Google Glass Shows Brands Importance Of Targeted Info

Marketers wondering how their optimization efforts will pay off need only look at the small chunks of hyper-relevant targeted information that emphasize a movement toward semantic data. The data comes from Google's Knowledge Graph and semantic markup, Reva McEachern, global SEO supervisor at Resolution Media, explains.

"Marketers need to implement as many schema as possible by leveraging semantic data," she said. "If you have reviews or images of people on your Web site, identify and code them, because it's important to define each thing on the page. Google is trying to determine how to display those things on the cards."

Google Glass users don't see search engine results the way they would appear on a mobile device or a desktop. Cards with bits of information integrated into Google Now replace the search page. Each card shows one entry in a search result -- one result per card.



For instance, McEachern issues a voice command and creates a video in the moment. She pushes a video to Google+ or Facebook. If she chooses to make those videos public, someone searching for information will only find them if Google deems the content relevant based on historic searches, time of day, geographic location, and more.

The content provides answers rather than the traditional search queries seen today as a list of results, McEachern said. You do get search results on Glass, but they are different. Instead of getting a page, the platform serves cards. Each card is a result you click on to get to a Web site.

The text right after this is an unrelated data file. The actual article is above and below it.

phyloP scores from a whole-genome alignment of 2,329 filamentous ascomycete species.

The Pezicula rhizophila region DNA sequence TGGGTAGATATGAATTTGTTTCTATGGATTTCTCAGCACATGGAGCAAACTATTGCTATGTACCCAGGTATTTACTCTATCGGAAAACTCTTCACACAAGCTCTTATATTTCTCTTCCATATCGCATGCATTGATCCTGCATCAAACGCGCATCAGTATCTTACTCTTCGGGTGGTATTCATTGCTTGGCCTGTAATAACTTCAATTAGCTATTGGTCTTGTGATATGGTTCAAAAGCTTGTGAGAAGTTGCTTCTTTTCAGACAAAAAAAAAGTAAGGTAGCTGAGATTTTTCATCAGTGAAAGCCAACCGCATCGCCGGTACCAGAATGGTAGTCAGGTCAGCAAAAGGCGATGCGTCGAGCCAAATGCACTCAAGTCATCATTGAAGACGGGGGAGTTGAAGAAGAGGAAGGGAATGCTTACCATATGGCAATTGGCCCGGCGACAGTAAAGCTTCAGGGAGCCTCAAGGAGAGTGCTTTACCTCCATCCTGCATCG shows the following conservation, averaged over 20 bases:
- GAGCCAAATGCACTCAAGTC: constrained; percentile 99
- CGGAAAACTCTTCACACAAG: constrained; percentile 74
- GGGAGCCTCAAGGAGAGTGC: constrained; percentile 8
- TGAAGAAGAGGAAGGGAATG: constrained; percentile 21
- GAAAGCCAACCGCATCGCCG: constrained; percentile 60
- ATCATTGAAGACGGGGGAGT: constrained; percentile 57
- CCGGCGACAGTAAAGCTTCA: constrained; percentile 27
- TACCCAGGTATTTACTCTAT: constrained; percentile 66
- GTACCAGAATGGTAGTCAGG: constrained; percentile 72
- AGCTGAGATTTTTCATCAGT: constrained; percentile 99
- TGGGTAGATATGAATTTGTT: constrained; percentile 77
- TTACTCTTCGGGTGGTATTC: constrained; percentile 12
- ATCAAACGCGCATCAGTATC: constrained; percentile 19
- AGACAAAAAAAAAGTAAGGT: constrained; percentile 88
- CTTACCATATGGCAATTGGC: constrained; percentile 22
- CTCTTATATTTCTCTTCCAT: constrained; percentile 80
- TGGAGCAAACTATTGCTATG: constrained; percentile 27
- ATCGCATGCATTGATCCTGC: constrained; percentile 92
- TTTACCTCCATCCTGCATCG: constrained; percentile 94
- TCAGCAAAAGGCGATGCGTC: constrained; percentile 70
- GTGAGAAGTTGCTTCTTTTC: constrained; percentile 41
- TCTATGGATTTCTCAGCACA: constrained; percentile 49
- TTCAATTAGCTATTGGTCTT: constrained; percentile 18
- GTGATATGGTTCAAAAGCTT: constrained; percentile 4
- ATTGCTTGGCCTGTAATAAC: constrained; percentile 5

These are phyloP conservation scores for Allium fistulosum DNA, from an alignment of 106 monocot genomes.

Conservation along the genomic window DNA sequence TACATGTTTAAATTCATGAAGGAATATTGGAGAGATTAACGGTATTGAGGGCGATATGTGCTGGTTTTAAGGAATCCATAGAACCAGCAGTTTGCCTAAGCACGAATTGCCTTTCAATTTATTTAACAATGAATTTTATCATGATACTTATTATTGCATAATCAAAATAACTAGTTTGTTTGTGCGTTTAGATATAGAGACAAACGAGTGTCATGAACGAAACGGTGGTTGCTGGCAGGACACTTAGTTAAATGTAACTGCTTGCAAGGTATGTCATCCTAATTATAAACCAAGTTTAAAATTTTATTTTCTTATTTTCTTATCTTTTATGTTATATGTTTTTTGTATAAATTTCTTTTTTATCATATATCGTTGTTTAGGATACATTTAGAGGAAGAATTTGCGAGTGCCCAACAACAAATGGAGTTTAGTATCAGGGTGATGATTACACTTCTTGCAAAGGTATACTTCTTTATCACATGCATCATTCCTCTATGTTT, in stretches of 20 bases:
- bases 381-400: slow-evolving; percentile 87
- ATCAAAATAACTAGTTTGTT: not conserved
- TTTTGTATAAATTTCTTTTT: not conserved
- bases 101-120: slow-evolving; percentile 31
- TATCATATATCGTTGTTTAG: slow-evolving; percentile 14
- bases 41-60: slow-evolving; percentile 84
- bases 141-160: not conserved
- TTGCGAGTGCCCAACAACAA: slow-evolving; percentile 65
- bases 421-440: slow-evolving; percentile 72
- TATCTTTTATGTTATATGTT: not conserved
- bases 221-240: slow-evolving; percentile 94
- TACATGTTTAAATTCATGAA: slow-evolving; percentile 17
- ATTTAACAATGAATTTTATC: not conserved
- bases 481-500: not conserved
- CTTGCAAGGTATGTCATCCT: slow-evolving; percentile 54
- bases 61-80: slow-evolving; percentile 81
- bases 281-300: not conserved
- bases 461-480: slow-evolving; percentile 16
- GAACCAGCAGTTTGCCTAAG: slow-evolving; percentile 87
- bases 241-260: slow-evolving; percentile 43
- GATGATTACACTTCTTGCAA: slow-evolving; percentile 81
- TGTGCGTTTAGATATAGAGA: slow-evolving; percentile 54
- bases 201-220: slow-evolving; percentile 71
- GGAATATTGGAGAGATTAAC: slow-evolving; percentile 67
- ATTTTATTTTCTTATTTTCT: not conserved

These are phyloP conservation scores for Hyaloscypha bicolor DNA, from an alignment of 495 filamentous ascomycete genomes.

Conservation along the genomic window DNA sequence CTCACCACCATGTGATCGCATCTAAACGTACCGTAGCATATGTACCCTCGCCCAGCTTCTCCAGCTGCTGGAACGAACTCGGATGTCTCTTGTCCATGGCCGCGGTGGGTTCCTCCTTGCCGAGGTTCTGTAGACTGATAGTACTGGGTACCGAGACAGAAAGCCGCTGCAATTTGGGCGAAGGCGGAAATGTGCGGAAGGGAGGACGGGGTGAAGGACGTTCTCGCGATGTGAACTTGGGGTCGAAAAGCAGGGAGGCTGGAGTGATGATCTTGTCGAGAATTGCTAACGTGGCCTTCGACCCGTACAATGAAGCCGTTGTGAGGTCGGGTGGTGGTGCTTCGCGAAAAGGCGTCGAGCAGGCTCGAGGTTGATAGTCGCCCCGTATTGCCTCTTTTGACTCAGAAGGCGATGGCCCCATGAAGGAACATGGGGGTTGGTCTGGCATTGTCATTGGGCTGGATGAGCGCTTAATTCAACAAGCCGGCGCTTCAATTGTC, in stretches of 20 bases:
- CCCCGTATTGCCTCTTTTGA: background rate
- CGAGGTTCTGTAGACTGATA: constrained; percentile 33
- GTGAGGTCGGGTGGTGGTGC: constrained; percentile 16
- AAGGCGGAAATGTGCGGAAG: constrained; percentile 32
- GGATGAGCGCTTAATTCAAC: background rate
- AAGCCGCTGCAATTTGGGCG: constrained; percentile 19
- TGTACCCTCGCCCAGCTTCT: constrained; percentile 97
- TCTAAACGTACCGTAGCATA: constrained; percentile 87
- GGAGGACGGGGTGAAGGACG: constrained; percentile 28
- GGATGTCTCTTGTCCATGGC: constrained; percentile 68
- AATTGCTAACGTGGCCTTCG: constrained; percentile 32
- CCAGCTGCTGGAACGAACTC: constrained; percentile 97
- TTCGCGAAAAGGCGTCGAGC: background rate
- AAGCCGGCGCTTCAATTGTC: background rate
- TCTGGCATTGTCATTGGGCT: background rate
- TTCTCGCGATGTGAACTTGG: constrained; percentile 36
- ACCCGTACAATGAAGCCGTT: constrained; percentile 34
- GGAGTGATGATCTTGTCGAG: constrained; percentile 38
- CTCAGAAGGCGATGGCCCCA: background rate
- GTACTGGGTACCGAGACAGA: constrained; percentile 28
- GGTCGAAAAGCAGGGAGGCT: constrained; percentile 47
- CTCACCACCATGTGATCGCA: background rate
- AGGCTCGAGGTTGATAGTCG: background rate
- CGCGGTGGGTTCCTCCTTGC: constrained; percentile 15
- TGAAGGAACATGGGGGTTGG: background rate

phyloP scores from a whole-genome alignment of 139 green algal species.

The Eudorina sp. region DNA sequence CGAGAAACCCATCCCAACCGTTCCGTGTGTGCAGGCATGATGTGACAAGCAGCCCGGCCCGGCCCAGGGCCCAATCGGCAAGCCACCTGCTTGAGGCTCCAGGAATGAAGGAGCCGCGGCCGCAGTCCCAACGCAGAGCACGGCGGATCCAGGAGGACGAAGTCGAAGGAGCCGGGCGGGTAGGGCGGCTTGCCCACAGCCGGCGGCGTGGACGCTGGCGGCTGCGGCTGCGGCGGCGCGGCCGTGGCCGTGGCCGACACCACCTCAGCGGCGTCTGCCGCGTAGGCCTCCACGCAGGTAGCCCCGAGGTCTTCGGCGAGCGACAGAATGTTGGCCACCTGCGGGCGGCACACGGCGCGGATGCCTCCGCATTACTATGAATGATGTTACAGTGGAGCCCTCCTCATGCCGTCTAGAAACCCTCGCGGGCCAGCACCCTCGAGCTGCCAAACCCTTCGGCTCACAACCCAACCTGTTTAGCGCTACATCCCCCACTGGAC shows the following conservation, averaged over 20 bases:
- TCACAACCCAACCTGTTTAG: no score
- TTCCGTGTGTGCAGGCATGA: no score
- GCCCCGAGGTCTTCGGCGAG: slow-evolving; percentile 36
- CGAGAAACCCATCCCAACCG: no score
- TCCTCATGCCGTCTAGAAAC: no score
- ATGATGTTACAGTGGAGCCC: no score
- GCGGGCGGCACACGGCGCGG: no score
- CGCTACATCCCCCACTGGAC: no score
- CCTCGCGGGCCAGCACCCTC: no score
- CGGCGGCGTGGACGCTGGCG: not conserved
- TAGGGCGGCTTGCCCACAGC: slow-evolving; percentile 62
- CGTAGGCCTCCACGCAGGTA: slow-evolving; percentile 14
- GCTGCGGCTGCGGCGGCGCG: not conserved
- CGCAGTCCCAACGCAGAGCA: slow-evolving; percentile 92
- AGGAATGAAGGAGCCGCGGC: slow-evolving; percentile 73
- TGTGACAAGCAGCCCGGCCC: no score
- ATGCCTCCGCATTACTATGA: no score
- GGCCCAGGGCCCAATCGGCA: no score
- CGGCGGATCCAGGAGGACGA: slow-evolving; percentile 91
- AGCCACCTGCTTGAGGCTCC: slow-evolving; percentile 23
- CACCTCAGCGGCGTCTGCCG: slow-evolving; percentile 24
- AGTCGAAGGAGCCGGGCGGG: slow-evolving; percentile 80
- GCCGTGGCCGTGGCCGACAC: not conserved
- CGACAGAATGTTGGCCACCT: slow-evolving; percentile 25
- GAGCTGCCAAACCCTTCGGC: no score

Internal search doesn't work correctly. Think of the cards as links. A click on the card may take the searcher to the YouTube video, but once on the site, the application doesn't allow the user to search within the site.

Google's technology categorizes the properties that marketers give to content and serves up the results one at a time on these small cards. The top-ranking results serves up on the first card. A swipe of the finger takes the searcher to the No. 2 search result on the next card.

A two-tap gesture with a finger on the side of the device zooms the content in or out on the page. If the device falls asleep, it doesn't just wake up and continue on the last active page. The user must start the search discovery process again. McEachern said consumers using Glass will have to come back to the search results each time.

While there are not paid-search ads that consumers might see down the right rail of a search page, clicking through to a publisher's site from the cards serves editorial content and ads. Perhaps in later versions, marketers might see paid image ads similar to Google Shopping on the information cards, which could explain Google's obsession to make information in ads the answer to search queries.

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